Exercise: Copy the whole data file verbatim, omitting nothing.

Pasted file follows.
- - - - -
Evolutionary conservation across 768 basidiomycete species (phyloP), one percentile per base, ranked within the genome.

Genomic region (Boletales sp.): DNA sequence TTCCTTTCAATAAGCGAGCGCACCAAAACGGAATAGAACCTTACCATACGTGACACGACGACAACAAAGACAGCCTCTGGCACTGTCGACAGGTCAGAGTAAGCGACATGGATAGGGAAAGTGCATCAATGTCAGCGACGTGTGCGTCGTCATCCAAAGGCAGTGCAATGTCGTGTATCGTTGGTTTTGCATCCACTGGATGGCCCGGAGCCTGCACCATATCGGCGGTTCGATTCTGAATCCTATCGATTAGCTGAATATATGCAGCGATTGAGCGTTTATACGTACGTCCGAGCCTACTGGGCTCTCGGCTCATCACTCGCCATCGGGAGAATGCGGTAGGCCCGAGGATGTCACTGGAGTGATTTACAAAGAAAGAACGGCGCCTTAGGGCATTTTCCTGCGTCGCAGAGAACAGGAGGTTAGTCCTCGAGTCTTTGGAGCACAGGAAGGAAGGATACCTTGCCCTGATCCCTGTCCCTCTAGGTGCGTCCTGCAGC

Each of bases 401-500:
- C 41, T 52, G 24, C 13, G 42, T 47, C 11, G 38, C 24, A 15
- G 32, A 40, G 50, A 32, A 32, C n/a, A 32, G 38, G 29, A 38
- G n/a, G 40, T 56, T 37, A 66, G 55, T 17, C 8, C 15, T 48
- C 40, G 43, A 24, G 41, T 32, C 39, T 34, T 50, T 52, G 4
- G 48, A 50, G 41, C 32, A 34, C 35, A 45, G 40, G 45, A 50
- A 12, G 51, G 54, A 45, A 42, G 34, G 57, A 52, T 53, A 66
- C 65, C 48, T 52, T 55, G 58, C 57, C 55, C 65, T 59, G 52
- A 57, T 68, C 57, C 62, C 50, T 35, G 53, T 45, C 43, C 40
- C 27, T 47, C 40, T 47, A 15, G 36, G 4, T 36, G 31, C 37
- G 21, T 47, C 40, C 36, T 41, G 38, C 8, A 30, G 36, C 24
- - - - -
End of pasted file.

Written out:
Evolutionary conservation across 768 basidiomycete species (phyloP), one percentile per base, ranked within the genome.

Genomic region (Boletales sp.): DNA sequence TTCCTTTCAATAAGCGAGCGCACCAAAACGGAATAGAACCTTACCATACGTGACACGACGACAACAAAGACAGCCTCTGGCACTGTCGACAGGTCAGAGTAAGCGACATGGATAGGGAAAGTGCATCAATGTCAGCGACGTGTGCGTCGTCATCCAAAGGCAGTGCAATGTCGTGTATCGTTGGTTTTGCATCCACTGGATGGCCCGGAGCCTGCACCATATCGGCGGTTCGATTCTGAATCCTATCGATTAGCTGAATATATGCAGCGATTGAGCGTTTATACGTACGTCCGAGCCTACTGGGCTCTCGGCTCATCACTCGCCATCGGGAGAATGCGGTAGGCCCGAGGATGTCACTGGAGTGATTTACAAAGAAAGAACGGCGCCTTAGGGCATTTTCCTGCGTCGCAGAGAACAGGAGGTTAGTCCTCGAGTCTTTGGAGCACAGGAAGGAAGGATACCTTGCCCTGATCCCTGTCCCTCTAGGTGCGTCCTGCAGC

Each of bases 401-500:
- C 41, T 52, G 24, C 13, G 42, T 47, C 11, G 38, C 24, A 15
- G 32, A 40, G 50, A 32, A 32, C n/a, A 32, G 38, G 29, A 38
- G n/a, G 40, T 56, T 37, A 66, G 55, T 17, C 8, C 15, T 48
- C 40, G 43, A 24, G 41, T 32, C 39, T 34, T 50, T 52, G 4
- G 48, A 50, G 41, C 32, A 34, C 35, A 45, G 40, G 45, A 50
- A 12, G 51, G 54, A 45, A 42, G 34, G 57, A 52, T 53, A 66
- C 65, C 48, T 52, T 55, G 58, C 57, C 55, C 65, T 59, G 52
- A 57, T 68, C 57, C 62, C 50, T 35, G 53, T 45, C 43, C 40
- C 27, T 47, C 40, T 47, A 15, G 36, G 4, T 36, G 31, C 37
- G 21, T 47, C 40, C 36, T 41, G 38, C 8, A 30, G 36, C 24